According to a recent survey performed by the National Center for Complementary and Alternative Medicine (NCCAM), approximately 12 percent of children ages 17 and under used some form of complementary and alternative medicine in the last year. Not surprisingly, kids whose parents use alternative medicine are more likely to use it themselves, as are adolescents (ages 12 to 17), children with more than one health condition, and those whose families avoid or delay conventional care because of financial reasons.
Alternative Medicine for Kids: Common Options
The most common alternative medicines used by children who participated in the survey include natural products, such as herbs and dietary supplements, and chiropractic and osteopathic modalities. Kids also reported using deep-breathing techniques, yoga, massage, meditation, and dietary therapy. Back and neck pain and colds were the most common reasons for children’s use of alternative medicine, but kids also reported seeing alternative medicine practitioners for anxiety, attention deficit hyperactivity disorder (ADHD), and insomnia.
Alternative Medicine for Kids: Safety and Precautions
Complementary and alternative medicine use among kids is on the rise for a number of reasons, across a wide variety of health conditions. However, it’s important to remember that research on complementary and alternative medicine use in children is limited. Whatever evidence exists for efficacy or safety in adults does not necessarily apply to children.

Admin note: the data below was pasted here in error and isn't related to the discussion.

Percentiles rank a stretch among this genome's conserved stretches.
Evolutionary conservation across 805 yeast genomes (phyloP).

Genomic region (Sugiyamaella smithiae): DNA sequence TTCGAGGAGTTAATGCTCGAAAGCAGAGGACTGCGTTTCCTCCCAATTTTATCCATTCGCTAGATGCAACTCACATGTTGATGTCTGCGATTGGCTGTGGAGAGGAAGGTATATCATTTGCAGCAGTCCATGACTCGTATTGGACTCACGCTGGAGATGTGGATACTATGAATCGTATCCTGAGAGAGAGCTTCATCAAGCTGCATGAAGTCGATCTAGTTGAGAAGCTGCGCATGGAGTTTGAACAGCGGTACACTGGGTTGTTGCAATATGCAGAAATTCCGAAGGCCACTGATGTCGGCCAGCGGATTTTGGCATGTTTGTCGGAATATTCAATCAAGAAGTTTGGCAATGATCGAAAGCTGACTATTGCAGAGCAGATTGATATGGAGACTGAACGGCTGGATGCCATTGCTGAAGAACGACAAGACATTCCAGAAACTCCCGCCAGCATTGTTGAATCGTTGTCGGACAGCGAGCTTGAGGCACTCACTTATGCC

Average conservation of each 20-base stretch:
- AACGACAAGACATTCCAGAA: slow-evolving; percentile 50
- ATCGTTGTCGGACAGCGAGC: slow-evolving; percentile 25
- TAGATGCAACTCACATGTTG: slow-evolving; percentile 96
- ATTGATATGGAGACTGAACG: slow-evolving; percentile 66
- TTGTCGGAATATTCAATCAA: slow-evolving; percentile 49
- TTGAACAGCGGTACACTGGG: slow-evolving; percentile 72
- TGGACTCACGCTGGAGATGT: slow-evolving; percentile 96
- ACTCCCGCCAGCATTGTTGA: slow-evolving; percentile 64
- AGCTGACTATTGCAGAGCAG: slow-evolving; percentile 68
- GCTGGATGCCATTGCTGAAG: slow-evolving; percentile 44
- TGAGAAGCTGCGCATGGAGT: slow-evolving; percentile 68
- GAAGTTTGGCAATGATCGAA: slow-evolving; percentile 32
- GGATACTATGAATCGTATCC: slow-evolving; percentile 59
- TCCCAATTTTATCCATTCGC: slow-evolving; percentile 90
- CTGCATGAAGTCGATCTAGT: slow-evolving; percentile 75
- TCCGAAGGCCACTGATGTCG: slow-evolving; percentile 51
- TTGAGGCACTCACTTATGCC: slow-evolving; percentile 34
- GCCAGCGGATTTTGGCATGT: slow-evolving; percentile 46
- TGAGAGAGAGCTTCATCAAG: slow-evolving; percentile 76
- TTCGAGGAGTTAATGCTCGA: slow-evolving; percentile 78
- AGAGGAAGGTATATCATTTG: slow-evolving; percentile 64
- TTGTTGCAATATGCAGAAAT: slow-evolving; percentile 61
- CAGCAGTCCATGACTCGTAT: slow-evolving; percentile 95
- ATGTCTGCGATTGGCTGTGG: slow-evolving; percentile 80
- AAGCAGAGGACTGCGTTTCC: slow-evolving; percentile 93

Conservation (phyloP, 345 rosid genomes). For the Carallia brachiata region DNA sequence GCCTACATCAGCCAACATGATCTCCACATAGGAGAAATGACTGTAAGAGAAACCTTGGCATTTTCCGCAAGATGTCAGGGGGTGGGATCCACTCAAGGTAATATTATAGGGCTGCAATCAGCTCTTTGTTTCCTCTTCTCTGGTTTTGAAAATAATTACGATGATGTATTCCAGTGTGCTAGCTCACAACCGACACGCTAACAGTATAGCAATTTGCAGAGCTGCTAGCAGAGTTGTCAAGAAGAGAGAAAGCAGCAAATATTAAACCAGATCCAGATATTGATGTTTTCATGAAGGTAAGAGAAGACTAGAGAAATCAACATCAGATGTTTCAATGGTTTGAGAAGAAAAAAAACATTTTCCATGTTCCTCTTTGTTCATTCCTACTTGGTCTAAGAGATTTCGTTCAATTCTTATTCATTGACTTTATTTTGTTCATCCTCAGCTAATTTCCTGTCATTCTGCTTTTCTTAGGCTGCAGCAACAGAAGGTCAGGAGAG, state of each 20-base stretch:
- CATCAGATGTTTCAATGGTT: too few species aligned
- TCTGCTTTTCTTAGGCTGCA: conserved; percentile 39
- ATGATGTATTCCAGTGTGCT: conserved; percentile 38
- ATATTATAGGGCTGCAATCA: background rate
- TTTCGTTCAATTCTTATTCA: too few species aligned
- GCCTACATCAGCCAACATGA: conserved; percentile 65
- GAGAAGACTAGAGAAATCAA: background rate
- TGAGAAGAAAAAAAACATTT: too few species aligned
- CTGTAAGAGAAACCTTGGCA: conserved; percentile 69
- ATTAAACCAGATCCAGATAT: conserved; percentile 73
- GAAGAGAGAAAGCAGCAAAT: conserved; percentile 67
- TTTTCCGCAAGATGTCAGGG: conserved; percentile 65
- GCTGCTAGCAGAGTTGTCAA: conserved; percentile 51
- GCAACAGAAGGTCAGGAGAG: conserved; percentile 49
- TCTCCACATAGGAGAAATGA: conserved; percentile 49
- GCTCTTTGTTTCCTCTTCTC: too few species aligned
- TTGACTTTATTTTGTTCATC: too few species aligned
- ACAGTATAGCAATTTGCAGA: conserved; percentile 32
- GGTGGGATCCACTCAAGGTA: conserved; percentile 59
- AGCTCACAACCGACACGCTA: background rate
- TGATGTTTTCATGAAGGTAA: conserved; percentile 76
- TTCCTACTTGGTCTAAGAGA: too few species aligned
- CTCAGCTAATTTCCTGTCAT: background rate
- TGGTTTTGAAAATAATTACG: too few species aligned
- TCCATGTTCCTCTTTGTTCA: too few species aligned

“Kids are not mini-adults,” says Tim Aitken, a New York-based acupuncturist and herbalist who specializes in pediatrics. “In pediatric medicine, there are many considerations that are unique to treating children.”
Since children do not have fully developed immune and central nervous systems, they tend to respond differently than adults to treatments. This is true with traditional, Western treatments as well as alternative medicines. But some alternative medicines may require additional precautions because there has been less research on their side effects and interactions with other treatments.
Alternative medicine is generally thought of as having limited side effects, which is true for certain modalities performed by qualified practitioners. However, some treatments, like herbs and dietary supplements, can potentially interact with prescription and over-the-counter medications or cause their own side effects. Parents should always gather whatever safety information is available before exposing their child to any alternative medicine. If you can’t find information, ask your pediatrician. NCCAM advises that parents speak to their regular pediatrician, regardless of how much research they’ve done on their own. Complementary and alternative medicine should not replace traditional medical care.
Alternative Medicine for Kids: A Family Affair
In selecting a complementary and alternative medicine practitioner for your child, it is important to find someone the whole family feels comfortable with. “Pediatrics is family medicine,” says Aitken. “A lot of the work we do in treating children involves treating the parents as well.”
Before you settle on a complementary and alternative medicine practitioner, NCCAM recommends inquiring about her education, licensing, and experience in dealing with children, as well as her experience working with other health care providers in order to ensure coordinated and comprehensive care for the child.